The verifier only asked the holder for six ZKP range proofs to know the age of the holder exactly. This example uses linked observations over time. It seems contrived but if we remember the example above where the linked ZKP range proofs for height and weight correlated an individual, it is easy to see how a system that carefully chooses the age range proof over multiple interactions with a single holder can reveal their exact age. It is the ZKPs linked in space at each interaction that correlates and enables this.
The solution is to use a single Qualifications in place of multiple linked ZKPs. A Qualification is the combination of standardized authentic data (e.g. digital passport, digital drivers’ license, etc) with a standard policy-as-code script (i.e. smart contract) that translates into a cryptographically bound proof of authenticity of the underlying data, proof of completeness of the underlying data, and proof of computation of the policy-as-code script along with the result of the computation. To understand what I mean, let us unpack that and look at the different pieces.
Qualifications are calculated from authentic data. As described in my article about the authentic data economy, authentic data is data with a cryptographic record, called a provenance log, of where it came from, to whom it was issued, and proof that it hasn’t been modified nor revoked. Drivers’ licenses are a form of real-world authentic data. They identify who issued it, to whom it was given, the security features ensure it hasn’t been modified and the license number and expiration date serve to verify if the license is still valid. Authentic data in computer systems uses cryptography instead of holograms, photos and expiration dates.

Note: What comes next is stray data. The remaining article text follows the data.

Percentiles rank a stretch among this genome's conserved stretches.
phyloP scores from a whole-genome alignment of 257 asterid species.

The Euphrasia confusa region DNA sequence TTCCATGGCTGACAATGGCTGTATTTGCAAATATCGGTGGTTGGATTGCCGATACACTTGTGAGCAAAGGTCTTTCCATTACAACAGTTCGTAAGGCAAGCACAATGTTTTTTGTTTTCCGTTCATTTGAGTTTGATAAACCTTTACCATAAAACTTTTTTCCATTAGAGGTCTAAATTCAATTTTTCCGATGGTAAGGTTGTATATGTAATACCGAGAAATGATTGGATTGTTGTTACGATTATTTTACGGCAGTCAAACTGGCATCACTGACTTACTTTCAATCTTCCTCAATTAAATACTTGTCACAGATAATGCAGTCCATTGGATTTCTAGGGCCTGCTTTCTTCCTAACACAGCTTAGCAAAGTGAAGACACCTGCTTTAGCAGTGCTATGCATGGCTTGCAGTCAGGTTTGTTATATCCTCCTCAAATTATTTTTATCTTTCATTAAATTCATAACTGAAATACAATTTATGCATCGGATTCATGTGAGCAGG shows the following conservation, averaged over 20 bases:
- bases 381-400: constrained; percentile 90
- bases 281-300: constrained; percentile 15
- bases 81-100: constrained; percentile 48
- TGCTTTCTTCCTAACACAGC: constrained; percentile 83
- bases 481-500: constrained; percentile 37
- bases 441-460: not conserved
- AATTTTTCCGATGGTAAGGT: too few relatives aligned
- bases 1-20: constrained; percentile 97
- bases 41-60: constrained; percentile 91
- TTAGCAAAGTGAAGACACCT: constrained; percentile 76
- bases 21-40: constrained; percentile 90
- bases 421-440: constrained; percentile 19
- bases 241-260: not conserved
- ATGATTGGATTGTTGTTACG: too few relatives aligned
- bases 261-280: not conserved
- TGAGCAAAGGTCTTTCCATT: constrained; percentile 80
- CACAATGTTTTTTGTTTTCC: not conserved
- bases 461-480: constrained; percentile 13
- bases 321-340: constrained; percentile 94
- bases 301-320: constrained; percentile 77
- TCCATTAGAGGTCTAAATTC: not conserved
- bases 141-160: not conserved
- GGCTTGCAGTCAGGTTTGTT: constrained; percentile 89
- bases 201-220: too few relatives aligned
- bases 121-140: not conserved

Qualifications are calculated from complete authentic data. Certain Qualifications require multiple pieces of authentic data to be calculated. For instance, for me to be qualified to vote, I have to live in the voting district and be registered to vote. A Qualification that proves I can vote requires information from my proof of residence as well as information from my proof of voter registration. The proof of completeness is just proof that all of the required inputs for the Qualification’s policy-as-code script were present, valid, an non-revoked at the time the Qualification was calculated.
Qualifications are calculated using a standard policy-as-code script. The fourth principle of user sovereignty is: open and standard protocols and formats for all data. For Qualifications to have any meaning and operational value, they must be based upon standard computation over standard data. For example, what constitutes a valid age check for purchasing alcohol? First of all, only certain kinds of identification can be used (e.g. drivers’ license), the age value must be present and it must be equal to or greater than the age required to purchase alcohol. That one is simple and I think it will be easy for us to develop a standard alcohol age check policy-as-code script. It goes deeper than that though, before we can standardize the alcohol age check script we first need to standardize a policy-as-code scripting language. To avoid a lot of unnecessary complications the language has to have some specific properties such as non-Turing completeness. I’m not going into the required properties of the scripting language but I do want to point out that I am working with several other like-minded organizations to propose such a standard in the Applied Crypto Working Group at the Decentralized Identity Foundation.